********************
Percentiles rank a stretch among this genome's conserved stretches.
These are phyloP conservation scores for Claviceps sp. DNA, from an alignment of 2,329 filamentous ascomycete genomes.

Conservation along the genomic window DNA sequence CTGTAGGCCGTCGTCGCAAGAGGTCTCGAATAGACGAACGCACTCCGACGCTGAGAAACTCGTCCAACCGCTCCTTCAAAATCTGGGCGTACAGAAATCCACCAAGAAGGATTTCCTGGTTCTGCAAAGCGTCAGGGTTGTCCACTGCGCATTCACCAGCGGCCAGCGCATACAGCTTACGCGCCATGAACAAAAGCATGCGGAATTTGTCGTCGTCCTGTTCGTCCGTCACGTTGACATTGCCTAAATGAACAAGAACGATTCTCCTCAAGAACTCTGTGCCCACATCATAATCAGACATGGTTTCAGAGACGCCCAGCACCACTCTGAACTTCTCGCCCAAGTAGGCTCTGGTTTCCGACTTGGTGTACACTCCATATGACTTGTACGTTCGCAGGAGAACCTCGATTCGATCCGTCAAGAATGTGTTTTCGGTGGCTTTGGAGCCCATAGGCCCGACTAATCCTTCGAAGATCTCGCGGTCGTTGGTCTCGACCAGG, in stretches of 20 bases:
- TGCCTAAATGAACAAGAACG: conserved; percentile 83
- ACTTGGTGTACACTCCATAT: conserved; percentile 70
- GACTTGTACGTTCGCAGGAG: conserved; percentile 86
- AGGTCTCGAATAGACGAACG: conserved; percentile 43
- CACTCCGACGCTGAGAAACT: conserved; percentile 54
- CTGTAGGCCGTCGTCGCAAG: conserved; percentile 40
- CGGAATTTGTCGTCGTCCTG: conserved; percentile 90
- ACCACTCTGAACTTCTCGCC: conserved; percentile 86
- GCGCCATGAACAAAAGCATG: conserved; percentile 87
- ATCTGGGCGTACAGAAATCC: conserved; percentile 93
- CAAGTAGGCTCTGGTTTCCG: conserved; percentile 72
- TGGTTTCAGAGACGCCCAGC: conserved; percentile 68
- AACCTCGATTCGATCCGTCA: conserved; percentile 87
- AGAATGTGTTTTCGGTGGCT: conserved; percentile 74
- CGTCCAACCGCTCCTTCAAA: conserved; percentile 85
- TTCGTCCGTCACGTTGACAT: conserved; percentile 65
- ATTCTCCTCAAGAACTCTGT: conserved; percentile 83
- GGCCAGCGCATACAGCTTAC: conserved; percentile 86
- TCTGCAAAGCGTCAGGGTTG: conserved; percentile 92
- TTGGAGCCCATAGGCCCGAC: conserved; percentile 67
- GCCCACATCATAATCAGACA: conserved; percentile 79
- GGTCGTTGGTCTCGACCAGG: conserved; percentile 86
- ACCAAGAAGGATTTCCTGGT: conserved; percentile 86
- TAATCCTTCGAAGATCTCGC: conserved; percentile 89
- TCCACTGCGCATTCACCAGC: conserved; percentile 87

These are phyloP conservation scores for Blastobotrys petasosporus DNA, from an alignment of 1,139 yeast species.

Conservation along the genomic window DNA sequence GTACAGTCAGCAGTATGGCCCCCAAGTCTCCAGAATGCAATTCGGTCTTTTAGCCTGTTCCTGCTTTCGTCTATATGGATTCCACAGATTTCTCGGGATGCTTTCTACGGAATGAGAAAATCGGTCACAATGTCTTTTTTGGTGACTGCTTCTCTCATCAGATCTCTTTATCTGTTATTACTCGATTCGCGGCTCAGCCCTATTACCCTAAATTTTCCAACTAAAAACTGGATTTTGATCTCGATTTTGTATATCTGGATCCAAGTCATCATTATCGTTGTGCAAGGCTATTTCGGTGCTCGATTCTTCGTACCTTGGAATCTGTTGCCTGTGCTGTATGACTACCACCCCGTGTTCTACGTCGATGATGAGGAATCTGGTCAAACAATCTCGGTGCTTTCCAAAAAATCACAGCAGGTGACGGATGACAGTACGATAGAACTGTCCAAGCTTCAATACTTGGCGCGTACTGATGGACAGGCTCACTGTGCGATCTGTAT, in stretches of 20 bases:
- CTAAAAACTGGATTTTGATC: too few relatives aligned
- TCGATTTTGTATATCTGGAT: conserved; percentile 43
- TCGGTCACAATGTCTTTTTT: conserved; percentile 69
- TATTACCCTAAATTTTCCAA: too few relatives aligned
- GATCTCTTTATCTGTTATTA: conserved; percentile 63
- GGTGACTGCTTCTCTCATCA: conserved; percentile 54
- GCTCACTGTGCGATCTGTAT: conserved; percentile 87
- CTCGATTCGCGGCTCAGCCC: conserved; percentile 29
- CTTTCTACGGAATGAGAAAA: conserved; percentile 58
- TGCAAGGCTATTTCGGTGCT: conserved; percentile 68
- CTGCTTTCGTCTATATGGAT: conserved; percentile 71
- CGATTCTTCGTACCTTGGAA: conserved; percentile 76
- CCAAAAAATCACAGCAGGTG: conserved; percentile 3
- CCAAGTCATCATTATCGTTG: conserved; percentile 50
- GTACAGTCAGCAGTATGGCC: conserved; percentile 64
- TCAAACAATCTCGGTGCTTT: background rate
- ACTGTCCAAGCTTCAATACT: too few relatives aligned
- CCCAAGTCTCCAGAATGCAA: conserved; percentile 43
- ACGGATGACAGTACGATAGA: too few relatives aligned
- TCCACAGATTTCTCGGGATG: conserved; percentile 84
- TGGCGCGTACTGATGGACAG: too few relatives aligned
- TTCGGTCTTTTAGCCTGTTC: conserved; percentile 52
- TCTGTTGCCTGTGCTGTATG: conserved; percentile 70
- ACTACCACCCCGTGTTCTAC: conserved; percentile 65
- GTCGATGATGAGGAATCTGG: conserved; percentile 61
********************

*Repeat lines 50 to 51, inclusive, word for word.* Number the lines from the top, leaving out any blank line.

- TCCACAGATTTCTCGGGATG: conserved; percentile 84
- TGGCGCGTACTGATGGACAG: too few relatives aligned